- Your accountability partner, who should be someone who wants you to achieve your goal but also lends a shoulder to cry on when things don’t go as planned, will help you stay on track and remind you what you already do throughout the year and what’s still ahead of you. This partner should also ask you as often as possible about the steps you are taking to achieve your goal. The more you can describe what you did, the more positive energy and motivation you will feel. In addition, you will get more and more convinced that you can actually achieve it. The hardest part is getting started and completing the first steps.
Speaking of steps.
When you completed your SMARTERS goal and made the poster and established the routine, and set the calendar reminders, you are not done yet.
For most goals, you know that there are certain steps you will have to take repeatedly throughout the year. Try to also think of and record any steps that you think you need to take and record those as well.
Put the steps in a sequence so you can develop a routine.
If your goal is aiming for something, you have never done and have very little expertise in, get a mentor to help you with the information you need to have a chance of success.
If you had the goal we mentioned above and you would ask me to mentor you, here are a few things we would put as steps:
Goal: “I want to increase the net cash flow from my value assets to reach $12000 in 2022.”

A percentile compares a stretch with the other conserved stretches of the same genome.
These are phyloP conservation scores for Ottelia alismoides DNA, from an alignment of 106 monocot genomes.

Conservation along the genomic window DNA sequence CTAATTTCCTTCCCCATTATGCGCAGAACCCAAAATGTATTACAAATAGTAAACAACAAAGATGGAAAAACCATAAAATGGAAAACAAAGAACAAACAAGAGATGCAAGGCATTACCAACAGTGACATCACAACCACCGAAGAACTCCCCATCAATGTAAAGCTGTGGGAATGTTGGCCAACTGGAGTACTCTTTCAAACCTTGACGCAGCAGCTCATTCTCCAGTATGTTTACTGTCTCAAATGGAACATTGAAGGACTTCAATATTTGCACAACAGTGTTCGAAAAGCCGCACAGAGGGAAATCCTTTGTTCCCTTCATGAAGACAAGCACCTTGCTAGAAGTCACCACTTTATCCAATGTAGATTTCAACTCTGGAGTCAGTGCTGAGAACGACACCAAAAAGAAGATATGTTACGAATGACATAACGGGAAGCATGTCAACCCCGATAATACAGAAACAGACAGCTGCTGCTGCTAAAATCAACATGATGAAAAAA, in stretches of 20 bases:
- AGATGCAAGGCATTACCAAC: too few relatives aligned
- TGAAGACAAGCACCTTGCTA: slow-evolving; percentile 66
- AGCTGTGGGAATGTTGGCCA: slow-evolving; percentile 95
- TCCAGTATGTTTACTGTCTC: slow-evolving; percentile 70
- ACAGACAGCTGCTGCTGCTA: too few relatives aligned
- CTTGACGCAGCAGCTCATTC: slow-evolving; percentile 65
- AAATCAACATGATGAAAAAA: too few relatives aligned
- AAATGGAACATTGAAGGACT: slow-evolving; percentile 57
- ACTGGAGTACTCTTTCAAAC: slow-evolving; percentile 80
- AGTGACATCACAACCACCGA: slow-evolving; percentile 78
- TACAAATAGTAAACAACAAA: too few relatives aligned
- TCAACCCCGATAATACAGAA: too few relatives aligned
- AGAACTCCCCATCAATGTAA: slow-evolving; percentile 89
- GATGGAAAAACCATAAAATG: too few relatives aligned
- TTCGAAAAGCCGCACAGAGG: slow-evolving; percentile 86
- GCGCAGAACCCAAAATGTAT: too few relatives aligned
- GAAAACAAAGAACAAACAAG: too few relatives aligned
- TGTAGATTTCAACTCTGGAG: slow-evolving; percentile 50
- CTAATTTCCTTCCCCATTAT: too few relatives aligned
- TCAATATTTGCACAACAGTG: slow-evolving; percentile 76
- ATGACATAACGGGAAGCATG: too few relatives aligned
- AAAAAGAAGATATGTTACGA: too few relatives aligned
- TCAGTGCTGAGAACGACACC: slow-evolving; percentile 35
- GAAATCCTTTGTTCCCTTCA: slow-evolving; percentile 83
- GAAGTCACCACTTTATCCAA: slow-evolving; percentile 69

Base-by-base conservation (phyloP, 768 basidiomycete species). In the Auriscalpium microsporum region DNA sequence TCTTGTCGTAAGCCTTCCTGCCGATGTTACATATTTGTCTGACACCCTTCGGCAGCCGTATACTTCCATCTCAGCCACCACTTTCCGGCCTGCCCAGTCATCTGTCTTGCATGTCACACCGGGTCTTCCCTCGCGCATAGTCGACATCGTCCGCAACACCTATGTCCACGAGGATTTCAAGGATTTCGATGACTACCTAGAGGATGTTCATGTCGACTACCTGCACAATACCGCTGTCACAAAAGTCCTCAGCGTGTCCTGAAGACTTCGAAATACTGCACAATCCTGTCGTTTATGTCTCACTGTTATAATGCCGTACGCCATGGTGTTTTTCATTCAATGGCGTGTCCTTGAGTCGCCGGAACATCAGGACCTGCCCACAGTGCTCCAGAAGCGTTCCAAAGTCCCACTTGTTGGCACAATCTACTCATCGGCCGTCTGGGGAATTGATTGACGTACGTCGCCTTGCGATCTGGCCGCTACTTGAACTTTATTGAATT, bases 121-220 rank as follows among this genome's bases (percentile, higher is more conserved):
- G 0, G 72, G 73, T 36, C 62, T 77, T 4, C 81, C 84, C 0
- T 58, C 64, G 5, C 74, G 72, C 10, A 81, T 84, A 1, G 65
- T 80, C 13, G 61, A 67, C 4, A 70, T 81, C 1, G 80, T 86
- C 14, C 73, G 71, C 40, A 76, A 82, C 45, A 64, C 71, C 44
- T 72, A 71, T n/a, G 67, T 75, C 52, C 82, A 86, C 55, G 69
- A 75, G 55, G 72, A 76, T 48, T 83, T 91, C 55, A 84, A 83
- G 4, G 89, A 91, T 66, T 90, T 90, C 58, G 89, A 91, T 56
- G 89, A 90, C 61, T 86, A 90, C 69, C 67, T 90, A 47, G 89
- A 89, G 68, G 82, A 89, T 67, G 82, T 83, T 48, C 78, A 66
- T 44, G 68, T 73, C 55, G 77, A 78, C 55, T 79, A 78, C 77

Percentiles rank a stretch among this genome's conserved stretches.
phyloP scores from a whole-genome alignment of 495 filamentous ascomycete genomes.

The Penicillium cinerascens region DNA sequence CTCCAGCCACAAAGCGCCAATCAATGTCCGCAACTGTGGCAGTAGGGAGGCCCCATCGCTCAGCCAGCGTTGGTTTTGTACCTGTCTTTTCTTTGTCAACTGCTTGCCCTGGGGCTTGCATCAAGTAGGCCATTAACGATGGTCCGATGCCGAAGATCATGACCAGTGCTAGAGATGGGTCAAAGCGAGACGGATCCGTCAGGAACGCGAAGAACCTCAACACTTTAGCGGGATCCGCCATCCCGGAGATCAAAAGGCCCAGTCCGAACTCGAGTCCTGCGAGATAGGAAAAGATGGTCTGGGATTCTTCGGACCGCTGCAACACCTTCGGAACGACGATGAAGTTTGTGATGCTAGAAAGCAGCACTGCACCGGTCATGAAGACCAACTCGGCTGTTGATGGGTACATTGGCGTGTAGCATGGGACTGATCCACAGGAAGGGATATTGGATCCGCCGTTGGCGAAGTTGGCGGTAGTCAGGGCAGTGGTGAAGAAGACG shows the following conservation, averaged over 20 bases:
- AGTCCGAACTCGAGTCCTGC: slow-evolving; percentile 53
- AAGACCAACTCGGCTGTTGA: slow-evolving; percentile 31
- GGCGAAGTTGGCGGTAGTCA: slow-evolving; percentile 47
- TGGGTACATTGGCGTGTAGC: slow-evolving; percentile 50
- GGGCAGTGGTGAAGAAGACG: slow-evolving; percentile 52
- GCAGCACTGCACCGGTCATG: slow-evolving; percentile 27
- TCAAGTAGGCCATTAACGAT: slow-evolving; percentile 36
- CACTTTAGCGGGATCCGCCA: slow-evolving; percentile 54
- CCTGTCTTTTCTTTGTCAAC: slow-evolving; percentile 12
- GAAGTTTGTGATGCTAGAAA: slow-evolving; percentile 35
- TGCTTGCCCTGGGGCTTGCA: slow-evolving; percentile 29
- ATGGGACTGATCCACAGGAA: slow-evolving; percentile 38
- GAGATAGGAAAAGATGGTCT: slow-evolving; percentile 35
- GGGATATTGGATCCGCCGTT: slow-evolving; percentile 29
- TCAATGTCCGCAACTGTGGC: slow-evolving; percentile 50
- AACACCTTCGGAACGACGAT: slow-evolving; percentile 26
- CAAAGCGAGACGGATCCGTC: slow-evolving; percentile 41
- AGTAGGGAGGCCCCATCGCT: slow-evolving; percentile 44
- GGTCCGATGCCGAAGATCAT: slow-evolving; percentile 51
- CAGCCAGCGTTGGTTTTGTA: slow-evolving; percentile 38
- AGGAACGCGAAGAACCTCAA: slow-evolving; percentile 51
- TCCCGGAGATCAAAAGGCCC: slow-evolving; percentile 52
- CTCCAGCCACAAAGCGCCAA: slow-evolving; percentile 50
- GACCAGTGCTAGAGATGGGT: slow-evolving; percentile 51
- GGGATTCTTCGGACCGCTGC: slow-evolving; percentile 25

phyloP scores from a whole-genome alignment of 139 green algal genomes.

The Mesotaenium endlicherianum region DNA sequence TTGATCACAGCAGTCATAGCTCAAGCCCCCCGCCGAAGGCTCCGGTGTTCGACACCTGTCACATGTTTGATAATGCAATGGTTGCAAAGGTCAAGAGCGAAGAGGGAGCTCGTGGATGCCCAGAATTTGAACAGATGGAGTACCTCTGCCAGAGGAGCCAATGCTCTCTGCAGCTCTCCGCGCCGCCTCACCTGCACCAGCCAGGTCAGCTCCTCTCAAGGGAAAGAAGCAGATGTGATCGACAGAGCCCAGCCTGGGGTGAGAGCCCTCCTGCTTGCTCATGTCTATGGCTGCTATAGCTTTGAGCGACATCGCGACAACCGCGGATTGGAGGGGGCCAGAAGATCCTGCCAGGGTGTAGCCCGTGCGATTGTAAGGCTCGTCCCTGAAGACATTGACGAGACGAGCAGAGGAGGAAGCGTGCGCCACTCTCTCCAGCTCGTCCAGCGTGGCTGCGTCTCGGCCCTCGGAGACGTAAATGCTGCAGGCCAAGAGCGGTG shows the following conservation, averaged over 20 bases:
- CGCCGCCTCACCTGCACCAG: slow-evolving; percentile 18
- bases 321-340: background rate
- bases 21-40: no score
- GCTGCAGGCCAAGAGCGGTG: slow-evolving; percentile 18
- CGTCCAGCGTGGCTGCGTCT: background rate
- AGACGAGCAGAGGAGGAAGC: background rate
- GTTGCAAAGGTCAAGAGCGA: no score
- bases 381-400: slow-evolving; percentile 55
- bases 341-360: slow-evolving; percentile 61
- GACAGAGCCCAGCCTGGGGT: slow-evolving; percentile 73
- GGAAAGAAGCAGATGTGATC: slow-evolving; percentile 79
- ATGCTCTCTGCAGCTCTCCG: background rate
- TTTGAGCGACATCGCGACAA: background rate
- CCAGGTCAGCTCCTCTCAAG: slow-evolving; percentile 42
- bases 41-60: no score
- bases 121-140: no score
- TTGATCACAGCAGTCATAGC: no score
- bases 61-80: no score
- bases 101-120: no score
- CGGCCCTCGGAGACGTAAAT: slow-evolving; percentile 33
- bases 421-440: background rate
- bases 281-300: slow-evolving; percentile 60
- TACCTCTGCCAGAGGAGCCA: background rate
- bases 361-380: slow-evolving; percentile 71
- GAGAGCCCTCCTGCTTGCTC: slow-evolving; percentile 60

- Get mentor
- Analyze available funds for down payment
- Settle on a location to invest — where should the assets be (could be more than one location)
- Mentor provides an introduction to the asset providers in the selected locations. You have intro calls setup and complete to get to know them and their systems
- Analyze offers using the mentor’s system and calculators to find suitable properties/assets.
- Have a discussion about corporate structure and asset protection with the mentor. Create a separate SMARTERS goal out of this aspect and separate family trust and asset management liability protection structure.
- Use mentor relationships to set up funding and get approval letters.
- Select assets and sign contracts/reservations. Transfer earnest money.
- Use mentor relationships to establish insurance relationships to be ready when the assets close
- Work with the mentor on all documents that need to be completed in the process of purchasing all the way to closing on the assets and adding them to your portfolio
- Review entries in the cash flow excel spreadsheet monthly with the mentor and learn about alternative value asset options to consider for the next round of goal setting.
I hope this gives you an idea of what is really needed to set good goals and achieve them at the end of 2022.
I am often sad when I hear or read how many people had awesome new year’s resolutions and how few actually really completed or achieved them.
I suspect they don’t put enough time and effort into the goal setting and steps routine development from the start.
I know you are smarter than that, and if you like my help, my team and I are here, ready to help you achieve your goals for 2022.
Happy New Year!